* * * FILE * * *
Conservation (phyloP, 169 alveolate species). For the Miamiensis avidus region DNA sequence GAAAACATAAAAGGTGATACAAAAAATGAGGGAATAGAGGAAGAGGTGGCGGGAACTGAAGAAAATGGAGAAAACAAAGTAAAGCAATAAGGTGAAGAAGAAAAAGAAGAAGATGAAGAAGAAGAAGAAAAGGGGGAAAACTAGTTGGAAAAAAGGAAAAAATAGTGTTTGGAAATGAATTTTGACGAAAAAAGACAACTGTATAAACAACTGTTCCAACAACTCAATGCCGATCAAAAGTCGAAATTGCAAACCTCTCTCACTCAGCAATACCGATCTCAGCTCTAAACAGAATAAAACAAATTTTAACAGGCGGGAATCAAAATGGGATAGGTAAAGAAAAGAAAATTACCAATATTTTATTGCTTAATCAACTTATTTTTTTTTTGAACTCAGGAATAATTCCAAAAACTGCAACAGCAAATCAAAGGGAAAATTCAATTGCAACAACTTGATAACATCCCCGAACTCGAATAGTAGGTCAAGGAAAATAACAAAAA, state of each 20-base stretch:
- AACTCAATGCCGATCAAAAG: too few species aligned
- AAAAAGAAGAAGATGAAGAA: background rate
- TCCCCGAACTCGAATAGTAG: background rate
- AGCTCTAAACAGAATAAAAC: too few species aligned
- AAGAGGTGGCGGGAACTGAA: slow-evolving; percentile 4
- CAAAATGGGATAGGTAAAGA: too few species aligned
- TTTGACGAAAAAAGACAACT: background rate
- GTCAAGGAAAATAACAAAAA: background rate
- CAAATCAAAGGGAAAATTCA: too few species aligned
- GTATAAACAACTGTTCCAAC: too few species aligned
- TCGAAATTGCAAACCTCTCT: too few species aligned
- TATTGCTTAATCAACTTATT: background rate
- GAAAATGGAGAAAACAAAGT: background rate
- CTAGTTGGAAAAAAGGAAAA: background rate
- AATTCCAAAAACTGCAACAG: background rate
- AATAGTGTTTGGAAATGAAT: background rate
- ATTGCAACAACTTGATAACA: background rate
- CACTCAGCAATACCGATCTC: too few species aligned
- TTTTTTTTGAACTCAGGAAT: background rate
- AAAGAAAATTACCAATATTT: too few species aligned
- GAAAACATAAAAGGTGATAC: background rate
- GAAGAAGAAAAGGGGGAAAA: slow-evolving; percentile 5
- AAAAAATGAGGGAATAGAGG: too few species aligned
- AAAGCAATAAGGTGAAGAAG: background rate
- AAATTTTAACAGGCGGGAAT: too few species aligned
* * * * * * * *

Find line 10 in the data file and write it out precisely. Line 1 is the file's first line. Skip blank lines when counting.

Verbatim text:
- CAAATCAAAGGGAAAATTCA: too few species aligned